By Tom Still

There was a time, and not so long ago, when people who attended conferences about the “greening” of America could be safely lumped into one of two categories – environmental activists or academics.


That time has passed, if last week’s eight annual “Green Energy Summit” in Milwaukee was any indication. While environmentalists, academics and even a few no-growth diehards gathered for the three-day summit, they were joined by company executives and other business leaders who are quietly transforming how Wisconsin defines its green economy.


From large companies such as Johnson Controls, Diversey and A.O Smith, to mid-sized firms such as Orion Energy, Virent Energy and Helios USA, the conference featured a number of business speakers who talked about their successful corporate efforts to save energy, water and other resources – and how it’s essential to their bottom-line performance.


“The greening of business is an unavoidable shift, and it’s sweeping the world,” said Andrew Winston, co-author of “Green to Gold” and a Fortune 500 consultant whose Wisconsin affiliations include serving on the Sustainability Advisory Board for Kimberly-Clark Corp. “I don’t care what (political) party you are, it’s good for business.”


The “unavoidable” part of Winston’s observation is based on trends driving consumers behavior, manufacturing, transportation, information technology, natural resources, real estate, government and energy generation. While some skeptics believe the “green movement” is little more than the byproduct of global warming scares, some of the best examples of green thinking, research and action have come from business.


Speaker after speaker discussed innovations that have helped companies save energy, water, packaging, transportation costs or time, all without sacrificing business efficiency. In most cases, such steps have improved profitability and helped companies to prosper in today’s highly competitive, global economy.


Wisconsin’s “green businesses” may also help Gov. Scott Walker hit his ambitious goal of creating 250,000 private-sector jobs by 2015. Here’s why:


In a state that still ranks among the nation’s manufacturing leaders, efforts to save energy, water and other resources give manufacturers an edge over their competitors while retaining and attracting customers. In some cases, those customers are retail consumers who are demanding green products – and using social media to tell others what they like or don’t like.  Other customers are bigger businesses in the supply chain. Those businesses are increasingly demanding green practices on the part of their contractors and suppliers.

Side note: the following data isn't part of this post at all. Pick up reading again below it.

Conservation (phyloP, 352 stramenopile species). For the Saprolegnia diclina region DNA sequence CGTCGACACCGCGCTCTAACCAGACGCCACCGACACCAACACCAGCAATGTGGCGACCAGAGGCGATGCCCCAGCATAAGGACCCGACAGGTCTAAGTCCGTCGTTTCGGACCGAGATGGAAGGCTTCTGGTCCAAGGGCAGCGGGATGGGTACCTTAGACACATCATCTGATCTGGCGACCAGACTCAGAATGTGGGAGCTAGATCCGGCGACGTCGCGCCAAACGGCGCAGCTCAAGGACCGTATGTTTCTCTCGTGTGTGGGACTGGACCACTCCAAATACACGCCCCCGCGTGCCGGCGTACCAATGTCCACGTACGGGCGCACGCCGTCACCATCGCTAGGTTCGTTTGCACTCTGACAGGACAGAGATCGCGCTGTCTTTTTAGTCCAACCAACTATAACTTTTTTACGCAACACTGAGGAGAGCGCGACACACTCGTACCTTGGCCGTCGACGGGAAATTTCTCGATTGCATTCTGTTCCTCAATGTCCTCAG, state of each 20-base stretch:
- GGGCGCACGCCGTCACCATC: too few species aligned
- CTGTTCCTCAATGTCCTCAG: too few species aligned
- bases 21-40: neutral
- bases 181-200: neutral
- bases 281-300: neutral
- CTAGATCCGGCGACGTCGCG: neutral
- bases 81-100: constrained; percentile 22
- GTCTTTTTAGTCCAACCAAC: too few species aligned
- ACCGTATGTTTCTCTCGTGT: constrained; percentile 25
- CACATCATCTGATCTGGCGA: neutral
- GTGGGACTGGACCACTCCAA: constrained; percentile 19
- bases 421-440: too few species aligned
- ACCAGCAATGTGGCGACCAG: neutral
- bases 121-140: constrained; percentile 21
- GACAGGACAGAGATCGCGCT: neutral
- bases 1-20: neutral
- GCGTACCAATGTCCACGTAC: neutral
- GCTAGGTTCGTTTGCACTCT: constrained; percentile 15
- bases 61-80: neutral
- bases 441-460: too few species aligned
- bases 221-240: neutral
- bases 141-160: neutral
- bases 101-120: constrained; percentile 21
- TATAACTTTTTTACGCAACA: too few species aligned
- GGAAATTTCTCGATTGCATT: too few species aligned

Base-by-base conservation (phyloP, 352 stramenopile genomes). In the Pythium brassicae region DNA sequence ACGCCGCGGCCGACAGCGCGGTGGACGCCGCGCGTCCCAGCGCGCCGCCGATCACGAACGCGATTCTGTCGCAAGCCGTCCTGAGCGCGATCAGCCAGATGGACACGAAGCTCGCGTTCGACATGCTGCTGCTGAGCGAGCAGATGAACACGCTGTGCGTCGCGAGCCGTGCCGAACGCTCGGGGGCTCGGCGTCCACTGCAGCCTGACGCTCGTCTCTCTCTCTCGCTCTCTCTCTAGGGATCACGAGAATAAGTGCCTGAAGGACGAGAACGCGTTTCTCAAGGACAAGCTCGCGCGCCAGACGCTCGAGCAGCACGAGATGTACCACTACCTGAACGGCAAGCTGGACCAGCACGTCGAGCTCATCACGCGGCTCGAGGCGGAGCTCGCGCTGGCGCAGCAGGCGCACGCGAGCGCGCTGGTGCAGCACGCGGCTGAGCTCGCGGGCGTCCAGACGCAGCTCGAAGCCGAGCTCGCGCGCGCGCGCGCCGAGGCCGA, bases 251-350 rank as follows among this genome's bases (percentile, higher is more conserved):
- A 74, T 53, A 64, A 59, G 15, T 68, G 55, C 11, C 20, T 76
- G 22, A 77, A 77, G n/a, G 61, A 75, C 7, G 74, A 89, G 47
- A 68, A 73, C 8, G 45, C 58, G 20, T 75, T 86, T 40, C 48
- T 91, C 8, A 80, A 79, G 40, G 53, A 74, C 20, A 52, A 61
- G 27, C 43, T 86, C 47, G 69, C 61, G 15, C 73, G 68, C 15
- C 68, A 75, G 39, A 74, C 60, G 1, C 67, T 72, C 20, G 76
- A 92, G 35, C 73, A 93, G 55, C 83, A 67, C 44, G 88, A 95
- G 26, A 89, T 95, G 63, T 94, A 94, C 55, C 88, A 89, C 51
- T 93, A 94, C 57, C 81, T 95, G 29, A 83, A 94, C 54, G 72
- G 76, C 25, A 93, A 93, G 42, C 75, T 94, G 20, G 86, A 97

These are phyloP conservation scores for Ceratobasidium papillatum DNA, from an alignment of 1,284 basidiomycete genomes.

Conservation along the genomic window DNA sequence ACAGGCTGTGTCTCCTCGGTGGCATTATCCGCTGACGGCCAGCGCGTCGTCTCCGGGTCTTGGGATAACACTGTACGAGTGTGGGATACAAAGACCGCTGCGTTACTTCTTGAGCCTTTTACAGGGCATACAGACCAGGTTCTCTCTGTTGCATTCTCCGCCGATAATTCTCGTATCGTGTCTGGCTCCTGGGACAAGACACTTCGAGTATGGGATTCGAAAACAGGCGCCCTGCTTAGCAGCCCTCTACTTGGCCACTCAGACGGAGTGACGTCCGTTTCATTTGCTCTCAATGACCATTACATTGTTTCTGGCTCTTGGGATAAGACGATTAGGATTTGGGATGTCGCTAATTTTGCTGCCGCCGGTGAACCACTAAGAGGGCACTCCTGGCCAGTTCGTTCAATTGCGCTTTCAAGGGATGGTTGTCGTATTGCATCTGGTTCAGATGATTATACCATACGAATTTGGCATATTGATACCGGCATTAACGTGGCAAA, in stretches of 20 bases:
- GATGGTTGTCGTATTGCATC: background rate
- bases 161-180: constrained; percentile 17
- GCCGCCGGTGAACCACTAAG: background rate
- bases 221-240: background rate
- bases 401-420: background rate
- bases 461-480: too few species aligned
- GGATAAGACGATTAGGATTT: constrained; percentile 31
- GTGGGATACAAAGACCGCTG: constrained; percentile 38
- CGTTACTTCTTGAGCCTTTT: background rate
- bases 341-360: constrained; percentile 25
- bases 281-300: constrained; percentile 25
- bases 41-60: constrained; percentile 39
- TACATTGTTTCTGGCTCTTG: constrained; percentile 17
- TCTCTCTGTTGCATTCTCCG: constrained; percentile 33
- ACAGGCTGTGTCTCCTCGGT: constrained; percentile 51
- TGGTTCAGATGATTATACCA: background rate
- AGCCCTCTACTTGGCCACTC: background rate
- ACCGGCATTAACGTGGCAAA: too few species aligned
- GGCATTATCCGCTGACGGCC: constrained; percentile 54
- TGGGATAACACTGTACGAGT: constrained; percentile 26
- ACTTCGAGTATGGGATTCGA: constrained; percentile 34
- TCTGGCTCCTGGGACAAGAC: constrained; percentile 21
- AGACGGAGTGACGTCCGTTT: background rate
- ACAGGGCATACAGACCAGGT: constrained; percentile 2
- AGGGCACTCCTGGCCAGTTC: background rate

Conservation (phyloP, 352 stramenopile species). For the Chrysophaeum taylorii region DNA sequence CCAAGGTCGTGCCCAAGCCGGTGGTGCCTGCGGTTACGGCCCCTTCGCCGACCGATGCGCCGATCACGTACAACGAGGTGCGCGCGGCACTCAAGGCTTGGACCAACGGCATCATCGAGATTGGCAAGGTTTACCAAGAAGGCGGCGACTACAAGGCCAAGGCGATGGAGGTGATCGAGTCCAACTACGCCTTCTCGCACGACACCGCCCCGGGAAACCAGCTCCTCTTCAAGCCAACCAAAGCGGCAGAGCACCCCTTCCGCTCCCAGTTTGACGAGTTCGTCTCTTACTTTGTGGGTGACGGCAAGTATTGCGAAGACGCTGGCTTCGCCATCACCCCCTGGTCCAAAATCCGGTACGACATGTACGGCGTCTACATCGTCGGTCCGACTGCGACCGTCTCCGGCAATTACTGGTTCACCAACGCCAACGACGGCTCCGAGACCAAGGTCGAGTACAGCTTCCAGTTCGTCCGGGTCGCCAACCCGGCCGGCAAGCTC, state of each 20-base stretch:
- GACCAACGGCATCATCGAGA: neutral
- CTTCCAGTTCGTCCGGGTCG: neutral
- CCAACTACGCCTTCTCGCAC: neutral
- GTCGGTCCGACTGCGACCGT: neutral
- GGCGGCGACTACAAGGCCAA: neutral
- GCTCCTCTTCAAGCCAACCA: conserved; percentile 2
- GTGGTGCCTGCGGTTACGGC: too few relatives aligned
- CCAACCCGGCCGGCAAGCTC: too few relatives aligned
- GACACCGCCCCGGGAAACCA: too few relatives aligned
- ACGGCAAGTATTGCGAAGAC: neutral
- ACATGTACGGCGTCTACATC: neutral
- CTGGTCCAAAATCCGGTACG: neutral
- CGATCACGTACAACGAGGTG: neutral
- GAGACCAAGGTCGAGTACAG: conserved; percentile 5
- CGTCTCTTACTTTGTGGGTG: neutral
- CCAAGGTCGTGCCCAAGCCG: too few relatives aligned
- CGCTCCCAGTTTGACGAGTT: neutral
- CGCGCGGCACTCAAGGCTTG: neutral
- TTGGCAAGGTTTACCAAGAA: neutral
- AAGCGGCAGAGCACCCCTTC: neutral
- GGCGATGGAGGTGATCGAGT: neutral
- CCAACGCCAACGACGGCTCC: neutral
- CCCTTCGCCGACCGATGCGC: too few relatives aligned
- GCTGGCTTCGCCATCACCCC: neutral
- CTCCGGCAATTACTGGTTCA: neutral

Wisconsin has know-how in a surprising range of green business sectors. Those include next-generation biofuels companies such as Virent, solar panel manufacturers such as Helios USA, clean water technology companies such as Aquamost and Bioionix, and a number of wind turbine companies that collectively employ about 2,000 workers. Major companies such as Johnson Controls and smaller firms such as ZBB Energy and PowerDesigners Inc. are producing breakthroughs in battery storage systems, corporations such as A.O. Smith are producing high-efficiency water heaters, and companies such as Diversey are making green cleaning, sanitation and hygiene solutions.


Smaller Wisconsin companies are engaged in those sectors and more. Biomass, biofuels, digesters, wind, solar photovoltaic, geothermal, conservation technologies, green building design and construction, transportation, information technology and electrical equipment are all examples.


Study after study shows that innovation, whether by larger businesses or start-ups, is essential to creating jobs. Wisconsin needs that innovation – and a huge crop of start-up companies – to create 250,000 jobs and reverse the state’s economic decline.


At a time when oil prices are hovering around $100 per barrel, when fresh water is becoming a scarce commodity in much of the world, when food prices are climbing and when smarter use of all resources simply makes sense, look for Wisconsin’s existing businesses – as well as many yet to be created – to help find profitable solutions.


Still is president of the Wisconsin Technology Council and co-author of “Hands-On Environmentalism,” a book about private strategies for land, water and wildlife conservation.